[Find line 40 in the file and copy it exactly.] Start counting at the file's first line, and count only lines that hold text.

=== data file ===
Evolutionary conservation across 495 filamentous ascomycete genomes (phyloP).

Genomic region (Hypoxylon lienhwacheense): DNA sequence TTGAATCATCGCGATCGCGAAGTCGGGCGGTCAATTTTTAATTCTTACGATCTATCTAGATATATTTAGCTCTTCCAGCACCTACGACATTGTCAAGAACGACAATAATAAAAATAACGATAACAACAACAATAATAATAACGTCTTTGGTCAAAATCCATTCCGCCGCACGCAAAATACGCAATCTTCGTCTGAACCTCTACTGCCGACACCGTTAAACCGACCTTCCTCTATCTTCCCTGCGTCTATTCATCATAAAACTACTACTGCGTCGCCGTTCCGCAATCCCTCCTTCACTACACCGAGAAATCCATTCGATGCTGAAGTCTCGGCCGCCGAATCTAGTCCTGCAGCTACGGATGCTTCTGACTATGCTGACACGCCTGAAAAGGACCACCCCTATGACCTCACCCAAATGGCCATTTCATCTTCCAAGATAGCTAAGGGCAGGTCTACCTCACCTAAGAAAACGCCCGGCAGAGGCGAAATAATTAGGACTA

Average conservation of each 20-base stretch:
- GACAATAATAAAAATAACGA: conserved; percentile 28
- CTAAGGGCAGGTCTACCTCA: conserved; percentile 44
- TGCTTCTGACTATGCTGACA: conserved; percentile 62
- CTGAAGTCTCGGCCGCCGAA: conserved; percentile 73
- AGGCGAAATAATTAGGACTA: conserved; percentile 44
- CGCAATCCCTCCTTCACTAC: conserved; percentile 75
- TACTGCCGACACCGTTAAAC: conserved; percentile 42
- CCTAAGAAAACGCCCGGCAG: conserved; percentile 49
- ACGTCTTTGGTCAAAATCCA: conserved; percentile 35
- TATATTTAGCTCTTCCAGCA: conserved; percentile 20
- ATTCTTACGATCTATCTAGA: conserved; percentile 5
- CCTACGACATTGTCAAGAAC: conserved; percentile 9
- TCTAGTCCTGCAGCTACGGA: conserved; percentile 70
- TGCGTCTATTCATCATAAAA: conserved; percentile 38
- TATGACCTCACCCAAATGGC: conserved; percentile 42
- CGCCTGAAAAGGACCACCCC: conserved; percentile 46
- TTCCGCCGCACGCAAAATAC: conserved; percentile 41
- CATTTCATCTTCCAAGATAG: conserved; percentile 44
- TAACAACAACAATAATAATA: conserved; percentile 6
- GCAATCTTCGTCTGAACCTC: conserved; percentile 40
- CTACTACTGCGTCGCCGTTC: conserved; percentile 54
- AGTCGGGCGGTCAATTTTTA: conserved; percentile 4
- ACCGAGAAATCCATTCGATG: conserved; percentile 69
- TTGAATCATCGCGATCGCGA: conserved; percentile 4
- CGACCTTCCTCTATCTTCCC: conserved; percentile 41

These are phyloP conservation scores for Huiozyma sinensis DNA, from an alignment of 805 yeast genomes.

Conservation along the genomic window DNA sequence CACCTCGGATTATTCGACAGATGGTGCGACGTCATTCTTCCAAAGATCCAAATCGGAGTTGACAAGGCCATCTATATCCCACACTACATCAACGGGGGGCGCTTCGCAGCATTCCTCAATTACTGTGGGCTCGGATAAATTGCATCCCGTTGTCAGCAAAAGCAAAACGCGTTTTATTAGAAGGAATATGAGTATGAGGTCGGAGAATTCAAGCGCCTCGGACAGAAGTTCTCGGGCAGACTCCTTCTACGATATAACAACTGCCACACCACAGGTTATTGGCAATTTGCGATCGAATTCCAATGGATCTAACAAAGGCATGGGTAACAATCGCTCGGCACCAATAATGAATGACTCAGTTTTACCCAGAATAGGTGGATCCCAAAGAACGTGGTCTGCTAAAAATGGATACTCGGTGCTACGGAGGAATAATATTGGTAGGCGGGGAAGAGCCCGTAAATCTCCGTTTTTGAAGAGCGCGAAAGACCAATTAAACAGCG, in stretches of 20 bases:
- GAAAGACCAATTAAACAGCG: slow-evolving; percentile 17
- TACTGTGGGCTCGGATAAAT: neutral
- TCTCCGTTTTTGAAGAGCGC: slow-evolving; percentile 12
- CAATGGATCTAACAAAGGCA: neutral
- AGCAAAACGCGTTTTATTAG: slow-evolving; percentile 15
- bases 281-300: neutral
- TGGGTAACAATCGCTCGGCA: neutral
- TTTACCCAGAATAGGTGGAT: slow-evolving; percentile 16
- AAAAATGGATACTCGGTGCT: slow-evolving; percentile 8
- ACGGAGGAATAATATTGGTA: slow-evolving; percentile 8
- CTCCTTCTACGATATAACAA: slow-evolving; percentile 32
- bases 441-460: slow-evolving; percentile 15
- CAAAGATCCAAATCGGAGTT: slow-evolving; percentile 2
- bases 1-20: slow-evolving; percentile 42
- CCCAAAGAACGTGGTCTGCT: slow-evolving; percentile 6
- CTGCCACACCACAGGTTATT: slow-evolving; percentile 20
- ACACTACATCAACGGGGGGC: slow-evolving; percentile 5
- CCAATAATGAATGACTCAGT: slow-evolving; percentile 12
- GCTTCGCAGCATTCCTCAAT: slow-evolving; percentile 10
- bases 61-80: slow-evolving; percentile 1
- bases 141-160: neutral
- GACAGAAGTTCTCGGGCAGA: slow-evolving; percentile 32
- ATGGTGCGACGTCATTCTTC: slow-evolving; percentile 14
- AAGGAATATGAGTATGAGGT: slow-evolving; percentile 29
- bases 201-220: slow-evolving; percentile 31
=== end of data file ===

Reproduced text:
- ACGGAGGAATAATATTGGTA: slow-evolving; percentile 8